Industry Standard: Insider info for those who dine out
We’re going to do it. You can’t stop us, and you don’t really want to. Food styling!
Culinary professionals all over the world (and amateurs, too) are fixated on making food photos look luscious, inviting and perfect. As technology improves on an ascending curve, it’s easier than ever for everyone to do. So I’m inviting you to come down on one side of the fence or the other: Should images of food be manipulated like the airbrushed models on fashion magazine covers? Or should they be as candid as the mug shots in Crime Times?
Personally, I come down forthrightly in the middle: “It depends.” It depends what the image is going to be used for. Is it for advertising? Then let’s make that shit look like Martha Stewart’s art director teased each blade of fennel frond with a pair of micro chopsticks and a tiny curling iron so they’d somehow look entirely random and yet as artistic as an old master. Or is the shot destined for a Twitpic feed documenting your Sunday night Hungarian goulash? Don’t bother. As a matter of fact, please don’t photograph Hungarian goulash, ever. It looks kind of like albino night crawlers and dog food with tomatoes. But yes, please, I’d still like to come over for some. On second thought, why are we being subjected to visuals of your Sunday night Hungarian goulash? Classic example of over-sharing.
Once on Facebook, in response to the question “What do you want to be when you grow up?,” I answered “a food stylist.” My friend Bec from Brisbane, Australia, wanted to know what a food stylist does. As soon as I began to explain, she said, “I hate you people. You’re the reason I put on shoes in the middle of the night and drive like a zombie to buy a chicken sandwich — which looks like someone stepped on it when I unwrap it at home.”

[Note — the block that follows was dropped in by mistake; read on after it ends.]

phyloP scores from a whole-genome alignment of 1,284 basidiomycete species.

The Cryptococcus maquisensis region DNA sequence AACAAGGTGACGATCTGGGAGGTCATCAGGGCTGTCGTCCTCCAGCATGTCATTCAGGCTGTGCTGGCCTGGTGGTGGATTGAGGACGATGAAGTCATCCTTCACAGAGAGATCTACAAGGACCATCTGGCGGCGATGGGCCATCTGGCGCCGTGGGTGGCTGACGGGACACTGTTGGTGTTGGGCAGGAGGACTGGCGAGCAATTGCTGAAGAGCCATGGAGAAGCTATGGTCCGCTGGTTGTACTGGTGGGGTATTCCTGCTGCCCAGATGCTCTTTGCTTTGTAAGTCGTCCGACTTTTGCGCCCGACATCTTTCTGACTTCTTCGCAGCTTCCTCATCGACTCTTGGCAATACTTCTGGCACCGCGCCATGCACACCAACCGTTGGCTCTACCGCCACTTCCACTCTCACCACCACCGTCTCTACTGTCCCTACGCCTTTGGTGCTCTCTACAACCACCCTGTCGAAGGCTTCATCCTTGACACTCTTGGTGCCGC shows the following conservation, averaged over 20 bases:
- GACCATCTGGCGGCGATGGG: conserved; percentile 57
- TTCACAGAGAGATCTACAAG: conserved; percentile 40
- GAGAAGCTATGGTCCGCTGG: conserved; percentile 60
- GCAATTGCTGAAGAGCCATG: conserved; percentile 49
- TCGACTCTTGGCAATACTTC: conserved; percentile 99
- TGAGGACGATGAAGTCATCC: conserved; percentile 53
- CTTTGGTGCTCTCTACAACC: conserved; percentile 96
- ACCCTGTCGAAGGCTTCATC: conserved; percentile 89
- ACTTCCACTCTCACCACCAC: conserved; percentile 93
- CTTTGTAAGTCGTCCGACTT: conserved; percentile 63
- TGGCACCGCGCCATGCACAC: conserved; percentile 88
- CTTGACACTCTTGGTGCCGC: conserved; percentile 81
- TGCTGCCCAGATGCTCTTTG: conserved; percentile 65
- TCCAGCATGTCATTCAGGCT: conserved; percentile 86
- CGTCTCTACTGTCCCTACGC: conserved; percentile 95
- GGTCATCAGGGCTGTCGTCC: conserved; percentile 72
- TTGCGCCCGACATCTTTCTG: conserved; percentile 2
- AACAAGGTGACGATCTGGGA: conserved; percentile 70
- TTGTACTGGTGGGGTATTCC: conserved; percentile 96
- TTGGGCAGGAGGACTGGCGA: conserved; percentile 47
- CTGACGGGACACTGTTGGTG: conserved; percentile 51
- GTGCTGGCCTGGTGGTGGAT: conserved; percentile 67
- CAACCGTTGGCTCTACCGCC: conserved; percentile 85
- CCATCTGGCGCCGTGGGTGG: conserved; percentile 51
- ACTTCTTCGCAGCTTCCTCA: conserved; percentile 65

Well, guilty as charged, I suppose. You can’t single out culinary marketeers for gilding the visual lily, though. Seen any automobile commercials lately? Notice how the fresh raindrops bead up in formation on their shiny flanks, or how the tires angle just so as they drift to a stop in the center of the frame? It’s the sin of advertising. Consumers don’t want to see that Lexus lurching to a stop at a blinking red light with a dead leaf stuck under the windshield wiper. And you don’t want to discover that Christina Aguilera has cellulite while you’re watching her latest perfume ad, though it might secretly please you to know that she’s aging right along with the rest of us.
To be fair, some food styling is extreme. Mashed potatoes and ice cream alike are often faked for the camera with scoops of shortening or lard. Those lights are hot, and there’s only so much half-melted ice cream and cold mashed potatoes a photo shoot crew can be fed (and even less shortening, although in my experience they’ll eat a surprising amount if it’s on a bet). And it can be excruciatingly painful to wait while a food-styling prima donna superglues sesame seeds with tweezers, one by one, to a shoe-polish spritzed hamburger bun sitting atop plastic lettuce leaves and a felt hamburger patty that’s been brushed with pancake syrup to make it shine.
Still, advertising serves a purpose. Though it may be nefarious, I’ll cut it some slack. I’m less likely to be patient while you take Instagram photos of your fish and chips at the local watering hole. Please acquaint yourself with the awesome YouTube video “Eat It Don’t Tweet It,” a collaboration of American Hipster and Key of Awesome.
Alas, chefs, cooks and culinary marketing and public relations agents join every commercial promoter in the same boat: Products must appear irresistible. Western society buys into it, and we consumers encourage it hundreds of times daily when we expect beautiful, perfect images of the products we shop for. I’m convinced this trend can never be reversed; it’s more likely to deepen. Let’s organize protests against gorgeous images of food in advertising, said no one, ever.
Shakespeare had it all figured out 500 years ago in “King John”: “Nay, but make haste; the better foot before.” Food stylists are putting their best sesame seed forward. And we love it.
Marsha Lynch has worked at many Louisville independent restaurants including Limestone, Jack Fry’s, Jarfi’s, L&N Wine Bar and Bistro and Café Lou Lou. She now works for her alma mater, Sullivan University, as sous chef of Juleps Catering.